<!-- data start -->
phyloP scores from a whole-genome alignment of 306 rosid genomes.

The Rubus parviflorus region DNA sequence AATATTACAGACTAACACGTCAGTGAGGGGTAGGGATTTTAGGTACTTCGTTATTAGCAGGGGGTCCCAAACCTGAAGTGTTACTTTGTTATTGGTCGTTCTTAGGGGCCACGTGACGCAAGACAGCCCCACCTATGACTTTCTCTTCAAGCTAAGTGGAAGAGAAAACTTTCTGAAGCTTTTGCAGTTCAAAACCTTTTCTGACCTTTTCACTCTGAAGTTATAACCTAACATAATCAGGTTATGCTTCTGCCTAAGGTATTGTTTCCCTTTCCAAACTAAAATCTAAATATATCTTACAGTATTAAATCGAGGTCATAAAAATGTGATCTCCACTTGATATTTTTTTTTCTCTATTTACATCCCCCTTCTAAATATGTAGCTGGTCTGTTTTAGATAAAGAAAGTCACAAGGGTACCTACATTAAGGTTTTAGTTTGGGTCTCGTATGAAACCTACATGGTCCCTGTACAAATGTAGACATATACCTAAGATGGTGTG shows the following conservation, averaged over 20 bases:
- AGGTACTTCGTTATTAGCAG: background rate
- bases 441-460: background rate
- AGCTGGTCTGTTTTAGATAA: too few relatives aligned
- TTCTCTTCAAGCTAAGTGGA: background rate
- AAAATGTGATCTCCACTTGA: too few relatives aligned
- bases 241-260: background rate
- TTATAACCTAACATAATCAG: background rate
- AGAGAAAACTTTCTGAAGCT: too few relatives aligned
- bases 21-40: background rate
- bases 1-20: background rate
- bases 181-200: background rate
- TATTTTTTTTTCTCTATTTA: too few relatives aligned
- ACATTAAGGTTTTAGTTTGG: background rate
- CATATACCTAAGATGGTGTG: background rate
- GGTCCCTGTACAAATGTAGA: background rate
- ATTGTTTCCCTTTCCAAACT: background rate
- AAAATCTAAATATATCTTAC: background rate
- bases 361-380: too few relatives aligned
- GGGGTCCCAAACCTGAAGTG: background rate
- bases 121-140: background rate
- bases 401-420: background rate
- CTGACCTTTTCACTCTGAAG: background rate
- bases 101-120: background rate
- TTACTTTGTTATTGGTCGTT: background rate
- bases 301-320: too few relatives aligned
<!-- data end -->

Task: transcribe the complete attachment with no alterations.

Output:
phyloP scores from a whole-genome alignment of 306 rosid genomes.

The Rubus parviflorus region DNA sequence AATATTACAGACTAACACGTCAGTGAGGGGTAGGGATTTTAGGTACTTCGTTATTAGCAGGGGGTCCCAAACCTGAAGTGTTACTTTGTTATTGGTCGTTCTTAGGGGCCACGTGACGCAAGACAGCCCCACCTATGACTTTCTCTTCAAGCTAAGTGGAAGAGAAAACTTTCTGAAGCTTTTGCAGTTCAAAACCTTTTCTGACCTTTTCACTCTGAAGTTATAACCTAACATAATCAGGTTATGCTTCTGCCTAAGGTATTGTTTCCCTTTCCAAACTAAAATCTAAATATATCTTACAGTATTAAATCGAGGTCATAAAAATGTGATCTCCACTTGATATTTTTTTTTCTCTATTTACATCCCCCTTCTAAATATGTAGCTGGTCTGTTTTAGATAAAGAAAGTCACAAGGGTACCTACATTAAGGTTTTAGTTTGGGTCTCGTATGAAACCTACATGGTCCCTGTACAAATGTAGACATATACCTAAGATGGTGTG shows the following conservation, averaged over 20 bases:
- AGGTACTTCGTTATTAGCAG: background rate
- bases 441-460: background rate
- AGCTGGTCTGTTTTAGATAA: too few relatives aligned
- TTCTCTTCAAGCTAAGTGGA: background rate
- AAAATGTGATCTCCACTTGA: too few relatives aligned
- bases 241-260: background rate
- TTATAACCTAACATAATCAG: background rate
- AGAGAAAACTTTCTGAAGCT: too few relatives aligned
- bases 21-40: background rate
- bases 1-20: background rate
- bases 181-200: background rate
- TATTTTTTTTTCTCTATTTA: too few relatives aligned
- ACATTAAGGTTTTAGTTTGG: background rate
- CATATACCTAAGATGGTGTG: background rate
- GGTCCCTGTACAAATGTAGA: background rate
- ATTGTTTCCCTTTCCAAACT: background rate
- AAAATCTAAATATATCTTAC: background rate
- bases 361-380: too few relatives aligned
- GGGGTCCCAAACCTGAAGTG: background rate
- bases 121-140: background rate
- bases 401-420: background rate
- CTGACCTTTTCACTCTGAAG: background rate
- bases 101-120: background rate
- TTACTTTGTTATTGGTCGTT: background rate
- bases 301-320: too few relatives aligned